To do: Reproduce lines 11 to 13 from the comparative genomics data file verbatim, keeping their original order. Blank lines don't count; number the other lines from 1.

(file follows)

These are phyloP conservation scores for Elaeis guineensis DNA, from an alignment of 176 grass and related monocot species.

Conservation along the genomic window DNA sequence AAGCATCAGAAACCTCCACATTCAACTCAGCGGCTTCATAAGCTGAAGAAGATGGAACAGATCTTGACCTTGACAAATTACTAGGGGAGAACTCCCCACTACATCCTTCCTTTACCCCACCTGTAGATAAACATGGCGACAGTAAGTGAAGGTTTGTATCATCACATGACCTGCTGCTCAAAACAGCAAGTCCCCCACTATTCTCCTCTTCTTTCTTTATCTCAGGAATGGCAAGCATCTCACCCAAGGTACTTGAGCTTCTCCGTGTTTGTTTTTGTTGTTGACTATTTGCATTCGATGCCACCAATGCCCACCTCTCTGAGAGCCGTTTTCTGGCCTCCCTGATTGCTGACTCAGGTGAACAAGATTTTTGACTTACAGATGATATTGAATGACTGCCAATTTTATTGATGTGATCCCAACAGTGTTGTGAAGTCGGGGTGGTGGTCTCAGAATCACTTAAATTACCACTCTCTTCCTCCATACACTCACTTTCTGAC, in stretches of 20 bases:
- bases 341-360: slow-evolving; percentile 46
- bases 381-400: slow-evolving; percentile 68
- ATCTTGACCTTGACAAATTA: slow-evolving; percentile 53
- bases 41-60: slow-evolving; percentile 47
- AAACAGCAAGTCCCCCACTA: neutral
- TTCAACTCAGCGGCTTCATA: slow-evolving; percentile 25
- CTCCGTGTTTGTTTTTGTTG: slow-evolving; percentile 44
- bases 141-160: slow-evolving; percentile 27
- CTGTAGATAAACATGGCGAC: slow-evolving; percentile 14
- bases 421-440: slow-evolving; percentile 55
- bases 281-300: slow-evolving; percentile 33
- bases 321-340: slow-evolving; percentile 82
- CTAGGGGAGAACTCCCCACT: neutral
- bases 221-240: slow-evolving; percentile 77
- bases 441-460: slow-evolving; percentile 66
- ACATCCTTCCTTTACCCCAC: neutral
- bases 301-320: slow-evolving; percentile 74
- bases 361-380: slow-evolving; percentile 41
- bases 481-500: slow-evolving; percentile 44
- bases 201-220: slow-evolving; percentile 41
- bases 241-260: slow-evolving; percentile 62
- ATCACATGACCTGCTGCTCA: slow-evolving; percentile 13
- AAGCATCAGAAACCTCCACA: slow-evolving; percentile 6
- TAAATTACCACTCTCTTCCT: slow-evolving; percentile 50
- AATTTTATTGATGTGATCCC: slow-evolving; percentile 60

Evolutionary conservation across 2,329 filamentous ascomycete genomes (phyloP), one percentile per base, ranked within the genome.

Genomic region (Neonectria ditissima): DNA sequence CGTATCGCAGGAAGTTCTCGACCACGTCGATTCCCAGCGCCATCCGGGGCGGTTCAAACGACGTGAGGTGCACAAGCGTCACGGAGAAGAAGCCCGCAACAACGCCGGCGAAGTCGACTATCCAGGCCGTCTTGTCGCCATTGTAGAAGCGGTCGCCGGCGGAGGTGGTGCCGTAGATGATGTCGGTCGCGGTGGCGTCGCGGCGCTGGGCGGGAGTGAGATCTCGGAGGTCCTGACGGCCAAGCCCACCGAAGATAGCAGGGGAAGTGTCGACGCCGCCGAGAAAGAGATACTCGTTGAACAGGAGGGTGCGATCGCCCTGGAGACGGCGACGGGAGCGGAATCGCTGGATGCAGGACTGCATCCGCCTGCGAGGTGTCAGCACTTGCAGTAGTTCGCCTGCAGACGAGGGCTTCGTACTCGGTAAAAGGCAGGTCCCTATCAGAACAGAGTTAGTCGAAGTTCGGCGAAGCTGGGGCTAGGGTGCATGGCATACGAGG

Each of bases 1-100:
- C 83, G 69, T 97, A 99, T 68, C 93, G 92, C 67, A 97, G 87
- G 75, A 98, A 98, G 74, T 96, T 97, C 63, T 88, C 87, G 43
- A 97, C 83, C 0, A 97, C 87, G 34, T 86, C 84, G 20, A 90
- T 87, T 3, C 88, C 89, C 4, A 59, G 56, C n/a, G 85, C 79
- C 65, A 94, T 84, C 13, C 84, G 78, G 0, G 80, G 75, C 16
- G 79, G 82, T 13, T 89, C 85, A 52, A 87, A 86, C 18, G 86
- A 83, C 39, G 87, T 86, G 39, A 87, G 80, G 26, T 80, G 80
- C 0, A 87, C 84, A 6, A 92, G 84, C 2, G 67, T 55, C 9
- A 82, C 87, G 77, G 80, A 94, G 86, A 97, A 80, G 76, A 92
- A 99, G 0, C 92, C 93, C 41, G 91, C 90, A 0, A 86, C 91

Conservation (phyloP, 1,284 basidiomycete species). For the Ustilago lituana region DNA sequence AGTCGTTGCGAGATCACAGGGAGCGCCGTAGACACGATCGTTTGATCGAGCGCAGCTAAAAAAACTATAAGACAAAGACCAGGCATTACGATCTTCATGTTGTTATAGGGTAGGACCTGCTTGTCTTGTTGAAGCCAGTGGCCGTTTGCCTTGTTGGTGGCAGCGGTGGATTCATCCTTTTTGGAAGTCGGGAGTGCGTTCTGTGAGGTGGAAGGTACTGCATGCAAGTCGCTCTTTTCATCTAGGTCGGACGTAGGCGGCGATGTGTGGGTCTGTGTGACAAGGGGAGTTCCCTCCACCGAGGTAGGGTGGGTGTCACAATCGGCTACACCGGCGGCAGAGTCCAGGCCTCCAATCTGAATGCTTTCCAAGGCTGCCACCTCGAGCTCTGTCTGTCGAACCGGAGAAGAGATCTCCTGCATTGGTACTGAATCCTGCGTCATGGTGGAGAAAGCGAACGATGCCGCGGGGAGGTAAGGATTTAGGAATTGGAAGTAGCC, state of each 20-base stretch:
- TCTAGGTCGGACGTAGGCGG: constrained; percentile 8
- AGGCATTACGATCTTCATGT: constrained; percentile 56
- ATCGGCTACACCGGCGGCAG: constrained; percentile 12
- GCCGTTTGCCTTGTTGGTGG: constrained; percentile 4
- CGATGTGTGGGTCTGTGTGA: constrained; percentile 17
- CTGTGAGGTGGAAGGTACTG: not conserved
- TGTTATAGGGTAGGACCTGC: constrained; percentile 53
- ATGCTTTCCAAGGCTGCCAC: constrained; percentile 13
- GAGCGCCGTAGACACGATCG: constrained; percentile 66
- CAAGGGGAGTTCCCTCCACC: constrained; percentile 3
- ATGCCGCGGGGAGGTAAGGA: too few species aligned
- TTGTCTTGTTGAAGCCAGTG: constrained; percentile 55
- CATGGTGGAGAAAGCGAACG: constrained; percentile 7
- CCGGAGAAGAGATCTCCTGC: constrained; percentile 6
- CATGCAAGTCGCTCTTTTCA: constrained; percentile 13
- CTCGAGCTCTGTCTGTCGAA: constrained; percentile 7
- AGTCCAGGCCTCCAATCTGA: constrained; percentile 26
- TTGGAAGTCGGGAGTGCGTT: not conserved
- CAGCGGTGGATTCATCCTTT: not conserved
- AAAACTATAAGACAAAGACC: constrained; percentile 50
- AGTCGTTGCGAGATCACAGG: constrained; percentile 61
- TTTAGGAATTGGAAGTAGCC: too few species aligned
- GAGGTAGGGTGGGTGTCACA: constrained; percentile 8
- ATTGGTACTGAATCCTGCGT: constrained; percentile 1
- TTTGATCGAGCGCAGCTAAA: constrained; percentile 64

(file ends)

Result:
- CTGTAGATAAACATGGCGAC: slow-evolving; percentile 14
- bases 421-440: slow-evolving; percentile 55
- bases 281-300: slow-evolving; percentile 33